Prep Basketball: Misenheimer shooting for East comeback
Published 12:00 am Monday, August 24, 2015
GRANITE QUARRY — Kurt Misenheimer can still shoot.
He said he wins about half of his long-range competitions with East Rowan’s current 3-point bomber Logan Shuping.
“It’s been even on the basketball court, but he’s not going to get me on the golf course,” Miseneheimer said with a laugh.
Misenheimer, jayvee coach and varsity assistant the past three seasons, has been announced as East Rowan’s head boys basketball coach. That means he’ll be coaching Shuping, an East Carolina golf commit, and the rest of a senior group led by talented guards Bravon Goodlett and Austin Love and aggressive forward Naquis Caldwell.
Previous coach Trey Ledbetter guided the Mustangs for five seasons. He resigned in July.
Misenheimer is only 26, not far removed from his playing days. He was a four-year varsity player for the Mustangs and part of some of the finest teams in school history. East won two conference tournaments and a Sam Moir Christmas Classic while Misenheimer was in uniform.
“I’m still young enough to get out on the court and show the guys what I want done as well as tell them about it,” Misenheimer said.
Misenheimer scored 693 career points, which places him among the school’s all-time top 25 scorers.
He scored 10.9 points per game his senior year. That was 2006-07 when the Mustangs, who also had Justin Vanderford, Kenan McKenzie, Spenser Davis, Trey Holmes and Shawn Eagle, were 23-5 while competing in the 4A Central Piedmont Conference.
“I was a shooter,” Misenheimer. “I understood my role. We had guards who could penetrate and kick to the open man.”
The Mustangs were 18-9 against a 4A schedule Misenheimer’s junior year.
East was still playing in the 3A classification Misenheimer’s sophomore season, and the Mustangs finished 24-6 and had their avid fan base going crazy before losing to Crest in the Western Regional championship game.
“I played with good players and for knowledgeable coaches — Jim Young and Greg McKenzie,” Misenheimer said. “Then I learned a lot from Matt Ridge playing a year for him at Davidson County Community College. Coach Ridge runs some of the best practices and toughest workouts you’ll ever see.”
Misenheimer finished his education at Appalachian State and earned a business degree. Coming out of college, he hadn’t planned on a teaching/coaching career, but in the summer of 2012 he got a call from Kelly Sparger, who was East Rowan’s principal.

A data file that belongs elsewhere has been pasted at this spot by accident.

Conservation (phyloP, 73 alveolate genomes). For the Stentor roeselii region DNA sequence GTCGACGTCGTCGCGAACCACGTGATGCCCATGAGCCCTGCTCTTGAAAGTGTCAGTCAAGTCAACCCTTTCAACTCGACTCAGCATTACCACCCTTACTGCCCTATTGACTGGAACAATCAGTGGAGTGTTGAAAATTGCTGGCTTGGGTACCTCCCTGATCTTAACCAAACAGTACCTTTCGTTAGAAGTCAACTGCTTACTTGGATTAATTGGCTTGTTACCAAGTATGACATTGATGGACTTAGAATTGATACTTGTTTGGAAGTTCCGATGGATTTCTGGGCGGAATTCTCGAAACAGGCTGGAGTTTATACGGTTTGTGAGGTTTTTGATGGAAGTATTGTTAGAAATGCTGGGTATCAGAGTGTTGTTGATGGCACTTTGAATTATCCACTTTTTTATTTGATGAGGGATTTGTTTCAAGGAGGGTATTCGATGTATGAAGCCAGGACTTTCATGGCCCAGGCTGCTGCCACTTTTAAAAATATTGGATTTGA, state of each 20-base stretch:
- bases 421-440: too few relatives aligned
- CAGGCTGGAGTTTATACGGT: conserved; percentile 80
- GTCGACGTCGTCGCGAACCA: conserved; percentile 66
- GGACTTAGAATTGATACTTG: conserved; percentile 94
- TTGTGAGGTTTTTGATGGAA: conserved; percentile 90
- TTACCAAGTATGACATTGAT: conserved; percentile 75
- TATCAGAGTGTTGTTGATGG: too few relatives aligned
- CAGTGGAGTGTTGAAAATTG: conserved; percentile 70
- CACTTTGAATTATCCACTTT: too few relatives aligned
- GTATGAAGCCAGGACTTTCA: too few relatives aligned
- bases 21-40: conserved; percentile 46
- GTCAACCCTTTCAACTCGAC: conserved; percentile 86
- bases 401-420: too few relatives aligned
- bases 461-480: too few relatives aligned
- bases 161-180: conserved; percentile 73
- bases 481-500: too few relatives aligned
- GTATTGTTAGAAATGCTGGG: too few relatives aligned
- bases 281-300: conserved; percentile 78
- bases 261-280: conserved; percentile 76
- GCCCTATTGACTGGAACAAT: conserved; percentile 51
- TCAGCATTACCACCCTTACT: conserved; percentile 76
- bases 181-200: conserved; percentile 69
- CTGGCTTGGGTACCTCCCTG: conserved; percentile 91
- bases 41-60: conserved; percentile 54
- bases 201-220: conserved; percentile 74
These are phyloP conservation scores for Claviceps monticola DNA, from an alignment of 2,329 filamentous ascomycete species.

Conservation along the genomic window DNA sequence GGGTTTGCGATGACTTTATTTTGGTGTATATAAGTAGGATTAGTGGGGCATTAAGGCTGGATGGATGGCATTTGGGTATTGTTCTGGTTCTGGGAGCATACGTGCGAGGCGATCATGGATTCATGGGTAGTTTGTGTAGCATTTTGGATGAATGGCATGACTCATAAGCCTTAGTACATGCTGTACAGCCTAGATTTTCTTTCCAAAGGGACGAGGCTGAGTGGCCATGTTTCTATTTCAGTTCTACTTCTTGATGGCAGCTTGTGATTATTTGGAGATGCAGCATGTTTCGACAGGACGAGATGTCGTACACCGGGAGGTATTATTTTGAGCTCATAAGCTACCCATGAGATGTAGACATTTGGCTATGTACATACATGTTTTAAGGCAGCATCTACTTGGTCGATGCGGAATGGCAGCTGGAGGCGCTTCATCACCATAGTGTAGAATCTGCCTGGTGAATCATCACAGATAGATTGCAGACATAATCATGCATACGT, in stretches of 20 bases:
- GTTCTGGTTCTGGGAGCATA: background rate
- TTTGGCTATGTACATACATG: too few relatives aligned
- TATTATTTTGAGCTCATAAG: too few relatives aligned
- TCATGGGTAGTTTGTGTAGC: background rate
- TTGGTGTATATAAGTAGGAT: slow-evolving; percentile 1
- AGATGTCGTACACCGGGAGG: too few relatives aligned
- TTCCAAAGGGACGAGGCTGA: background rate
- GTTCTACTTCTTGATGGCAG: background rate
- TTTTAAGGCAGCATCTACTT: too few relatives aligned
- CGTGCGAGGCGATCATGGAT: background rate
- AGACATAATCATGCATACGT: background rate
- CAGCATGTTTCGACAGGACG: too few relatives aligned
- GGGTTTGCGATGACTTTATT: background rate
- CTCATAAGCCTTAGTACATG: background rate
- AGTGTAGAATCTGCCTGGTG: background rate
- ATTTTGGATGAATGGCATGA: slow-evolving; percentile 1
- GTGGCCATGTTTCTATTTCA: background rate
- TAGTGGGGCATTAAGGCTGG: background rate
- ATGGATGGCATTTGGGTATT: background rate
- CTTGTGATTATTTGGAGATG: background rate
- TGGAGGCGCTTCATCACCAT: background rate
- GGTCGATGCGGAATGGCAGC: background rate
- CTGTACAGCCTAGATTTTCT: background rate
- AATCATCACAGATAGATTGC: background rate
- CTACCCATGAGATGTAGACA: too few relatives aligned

“He said East had an opening for a business teacher and a jayvee basketball coach,” Misenheimer said. “I went back and forth on it for a little while, but I decided it was a unique opportunity to work at the school I graduated from. There were some long nights — driving the jayvee bus, coaching the jayvee game, watching the girls varsity game, and then helping out Trey with the boys varsity.”
Those SPC quadruple-headers — especially when there are three in a single week — can make you old in a hurry, but Misenheimer paid his dues and liked what he was doing.
“Trey and (former head coach) Rick Roseman were great coaching mentors for three years,” Misenheimer said.
Kurt’s move up at East has placed his parents, Steve and Mary, in an unusual situation. Their daughter, Brooke, has been the girls head coach at Carson since the school opened.
When East plays Carson, the Misenheimers may have to switch seats after the girls game and move to the other side of the gym for the boys action.
“When East plays Carson, we might have to get one of those half-and-half shirts, half Carson orange and half East blue,” Steve said. “But we’ll figure it out. We’re just excited for Kurt.”
When Brooke was starting out at Carson, the Cougars didn’t have a chance. Carson was 4-67 her first three seasons, although the Cougars have been a strong 98-67 since those early growing pains.
Kurt is thankful he’s going in to a different situation, with an established program and with talented seniors who could suit up for anyone in the SPC.
Still, his eyes are wide open. He knows it won’t be easy.
“Rowan should be good, Concord, Hickory Ridge and Cox Mill will always be good, and now Robinson is part of the SPC, and they’re really strong,” Misenheimer said.
The SPC has been difficult for the Mustangs. They’re 7-25 in conference play the last two seasons, including a 3-17 mark against the Cabarrus schools.
Misenheimer said East is still seeking a new jayvee coach. His main adviser will be John Cherry, who has coached on the middle school, high school and college levels. He’s also signed up ex-teammate Darren Cozart. Cozart is director of operations and sales for the Kannapolis Intimidators, but he’s available as a hoops assistant during the fall and winter months.
East is 42-116 the last seven seasons, but Misenheimer is looking ahead, not behind.
“We’ll be getting started soon,” he said. “Four-man workouts, then fall league and weightlifting. “We’re excited about the challenge. We believe we can compete.”